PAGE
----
- 07-26-2007, 08:27 PM #26
I've been a Treo user since the 300 (300>600>650>700p), with a bit of Blackberry in between. I've been using the iPhone since it came out. At first, lots of frustrations with some negative transfer (especially w/ the keyboard). Now I feel at home with it-- I can type at least as fast on it and it's less perceived work given you don't push down anything. The touch interface works beautifully with browsing, etc. The screen rez and the the web browser allow me to do things on it I could never do well on the Treo-- e.g., go easily to full scale banking web sites, news sites, etc. Watching movies or shows was never much fun on the Treo, although it was cool as a concept. Here it's a reality. I've thoroughly enjoyed being able to watch a variety of stuff. The fit and finish is by far the best of any cell phone I've ever seen, and you get a lot of screen real estate and power for something that is almost undetectable in my pocket (unlike all my treos). Yes, there are some mind-boggling omissions (e.g. copy & paste, search). But this can (and I am confident will) be fixed w/ a software update. But even with these omissions, it's just so nice using a device that is beautiful, well-designed, functional, easy to use, powerful... and dare I say... fun! I picked up the 700p the other day, and while I had some warm fuzzy nostalgic feelings for it, I could not imagine going back willingly!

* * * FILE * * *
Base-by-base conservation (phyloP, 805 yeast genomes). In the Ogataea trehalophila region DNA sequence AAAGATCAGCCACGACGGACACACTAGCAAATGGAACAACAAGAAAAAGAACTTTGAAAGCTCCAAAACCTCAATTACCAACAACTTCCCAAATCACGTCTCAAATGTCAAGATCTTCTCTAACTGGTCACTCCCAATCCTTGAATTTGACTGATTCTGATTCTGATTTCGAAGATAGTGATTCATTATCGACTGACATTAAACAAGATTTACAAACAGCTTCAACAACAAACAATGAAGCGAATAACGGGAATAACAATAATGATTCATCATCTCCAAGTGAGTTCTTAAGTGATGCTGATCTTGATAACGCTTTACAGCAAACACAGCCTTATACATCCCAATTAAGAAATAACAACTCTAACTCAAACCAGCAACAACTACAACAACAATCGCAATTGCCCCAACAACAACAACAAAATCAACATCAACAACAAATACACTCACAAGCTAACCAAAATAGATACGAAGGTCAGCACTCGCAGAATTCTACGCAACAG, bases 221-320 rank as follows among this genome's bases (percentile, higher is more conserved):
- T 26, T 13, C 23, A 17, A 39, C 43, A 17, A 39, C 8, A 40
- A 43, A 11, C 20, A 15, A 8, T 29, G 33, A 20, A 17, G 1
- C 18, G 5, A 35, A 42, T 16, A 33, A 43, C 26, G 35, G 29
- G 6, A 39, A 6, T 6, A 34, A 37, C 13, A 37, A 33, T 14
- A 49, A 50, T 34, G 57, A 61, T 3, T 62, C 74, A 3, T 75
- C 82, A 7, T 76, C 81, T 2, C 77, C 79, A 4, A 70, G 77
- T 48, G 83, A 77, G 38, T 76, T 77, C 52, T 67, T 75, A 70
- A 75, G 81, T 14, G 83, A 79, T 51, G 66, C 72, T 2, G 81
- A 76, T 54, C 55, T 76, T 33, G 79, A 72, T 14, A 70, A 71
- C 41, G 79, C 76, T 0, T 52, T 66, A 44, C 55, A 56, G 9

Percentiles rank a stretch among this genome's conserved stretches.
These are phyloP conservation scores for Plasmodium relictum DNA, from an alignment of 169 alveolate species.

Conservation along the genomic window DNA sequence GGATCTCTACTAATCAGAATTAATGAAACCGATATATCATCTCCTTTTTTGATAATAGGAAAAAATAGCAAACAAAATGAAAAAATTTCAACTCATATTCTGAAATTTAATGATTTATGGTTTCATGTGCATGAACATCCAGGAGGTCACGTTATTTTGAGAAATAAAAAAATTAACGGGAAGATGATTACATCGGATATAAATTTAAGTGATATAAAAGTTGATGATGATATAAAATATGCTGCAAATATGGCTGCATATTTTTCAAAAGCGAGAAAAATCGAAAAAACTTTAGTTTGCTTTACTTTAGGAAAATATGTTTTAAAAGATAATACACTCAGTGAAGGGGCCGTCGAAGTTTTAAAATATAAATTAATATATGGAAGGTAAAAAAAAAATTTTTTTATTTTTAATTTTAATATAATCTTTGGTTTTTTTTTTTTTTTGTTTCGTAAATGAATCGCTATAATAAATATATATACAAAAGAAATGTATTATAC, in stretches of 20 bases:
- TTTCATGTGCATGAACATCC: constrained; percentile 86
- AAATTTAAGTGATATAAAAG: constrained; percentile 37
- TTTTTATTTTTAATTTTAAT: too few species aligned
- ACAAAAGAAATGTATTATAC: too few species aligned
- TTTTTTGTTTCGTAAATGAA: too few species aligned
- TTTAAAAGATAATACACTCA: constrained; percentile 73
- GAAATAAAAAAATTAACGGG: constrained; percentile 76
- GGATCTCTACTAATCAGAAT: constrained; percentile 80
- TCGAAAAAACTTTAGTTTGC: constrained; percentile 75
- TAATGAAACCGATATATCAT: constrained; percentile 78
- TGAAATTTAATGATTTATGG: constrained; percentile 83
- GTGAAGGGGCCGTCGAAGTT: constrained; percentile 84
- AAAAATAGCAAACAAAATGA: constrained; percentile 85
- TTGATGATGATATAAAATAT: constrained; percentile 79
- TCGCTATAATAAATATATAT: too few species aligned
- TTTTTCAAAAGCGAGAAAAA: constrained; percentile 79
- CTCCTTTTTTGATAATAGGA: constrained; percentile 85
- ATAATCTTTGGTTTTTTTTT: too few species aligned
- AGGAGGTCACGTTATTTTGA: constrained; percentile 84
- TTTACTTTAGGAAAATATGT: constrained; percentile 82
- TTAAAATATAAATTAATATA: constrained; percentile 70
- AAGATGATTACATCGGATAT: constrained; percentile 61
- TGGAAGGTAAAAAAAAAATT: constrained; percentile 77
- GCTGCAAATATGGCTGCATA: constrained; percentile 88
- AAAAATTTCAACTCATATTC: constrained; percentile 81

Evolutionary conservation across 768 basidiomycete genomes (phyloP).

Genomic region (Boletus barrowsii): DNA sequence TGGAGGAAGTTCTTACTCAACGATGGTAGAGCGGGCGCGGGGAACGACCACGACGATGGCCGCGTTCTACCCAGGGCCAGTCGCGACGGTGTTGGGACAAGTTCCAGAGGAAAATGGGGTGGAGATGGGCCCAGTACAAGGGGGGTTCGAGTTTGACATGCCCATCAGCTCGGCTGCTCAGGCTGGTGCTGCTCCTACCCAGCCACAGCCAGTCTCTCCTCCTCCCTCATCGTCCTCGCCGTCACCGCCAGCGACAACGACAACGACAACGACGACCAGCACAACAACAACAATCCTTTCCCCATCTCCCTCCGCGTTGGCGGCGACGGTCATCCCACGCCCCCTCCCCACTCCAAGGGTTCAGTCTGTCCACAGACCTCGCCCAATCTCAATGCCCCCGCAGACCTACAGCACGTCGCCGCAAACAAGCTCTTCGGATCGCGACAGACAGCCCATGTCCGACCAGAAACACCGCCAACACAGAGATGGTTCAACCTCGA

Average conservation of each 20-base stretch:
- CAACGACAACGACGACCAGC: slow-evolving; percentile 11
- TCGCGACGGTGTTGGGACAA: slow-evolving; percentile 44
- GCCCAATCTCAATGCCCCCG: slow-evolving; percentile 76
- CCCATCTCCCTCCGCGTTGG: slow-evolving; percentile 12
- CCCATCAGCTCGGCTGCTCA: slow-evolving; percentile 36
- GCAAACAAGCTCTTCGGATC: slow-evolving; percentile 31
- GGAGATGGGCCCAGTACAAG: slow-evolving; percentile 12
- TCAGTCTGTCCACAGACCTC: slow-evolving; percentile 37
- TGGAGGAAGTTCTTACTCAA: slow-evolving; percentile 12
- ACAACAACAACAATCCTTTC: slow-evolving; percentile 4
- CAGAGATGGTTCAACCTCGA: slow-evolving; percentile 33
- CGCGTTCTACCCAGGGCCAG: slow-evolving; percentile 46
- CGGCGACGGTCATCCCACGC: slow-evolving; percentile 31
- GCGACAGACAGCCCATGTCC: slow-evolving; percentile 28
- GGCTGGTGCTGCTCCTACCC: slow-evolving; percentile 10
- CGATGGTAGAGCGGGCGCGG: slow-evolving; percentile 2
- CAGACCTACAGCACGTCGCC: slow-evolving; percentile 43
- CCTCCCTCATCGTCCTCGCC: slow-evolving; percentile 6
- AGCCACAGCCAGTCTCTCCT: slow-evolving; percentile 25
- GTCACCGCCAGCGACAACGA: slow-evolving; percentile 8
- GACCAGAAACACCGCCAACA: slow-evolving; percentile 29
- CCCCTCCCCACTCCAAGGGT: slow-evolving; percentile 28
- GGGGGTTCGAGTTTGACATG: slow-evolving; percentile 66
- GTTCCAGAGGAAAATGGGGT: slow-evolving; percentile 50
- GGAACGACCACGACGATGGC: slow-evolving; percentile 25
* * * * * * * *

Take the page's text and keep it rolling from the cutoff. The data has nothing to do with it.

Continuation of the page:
- 07-26-2007, 08:33 PM #27
Come on, warm fuzzy nostaligic sounds like a ringing endorsement to me. I thought you were not suppose to have an iPhone for this thread. My big issue is AT&T's service and the price of the plan even even wiithout insurance. Can't give up my $29.56 (Insurance and tax included) Sero plan with unlimited everything.
- 07-26-2007, 08:35 PM #28
- 07-26-2007, 08:56 PM #30
- 07-26-2007, 08:59 PM #31
- 07-26-2007, 09:33 PM #33
i will agree (not knowing much about the technical aspect of the equation). but since it cannot be unlocked at this time, it would most probably not be the international travelers first choice of phone devices if he/she were paying for their own calls.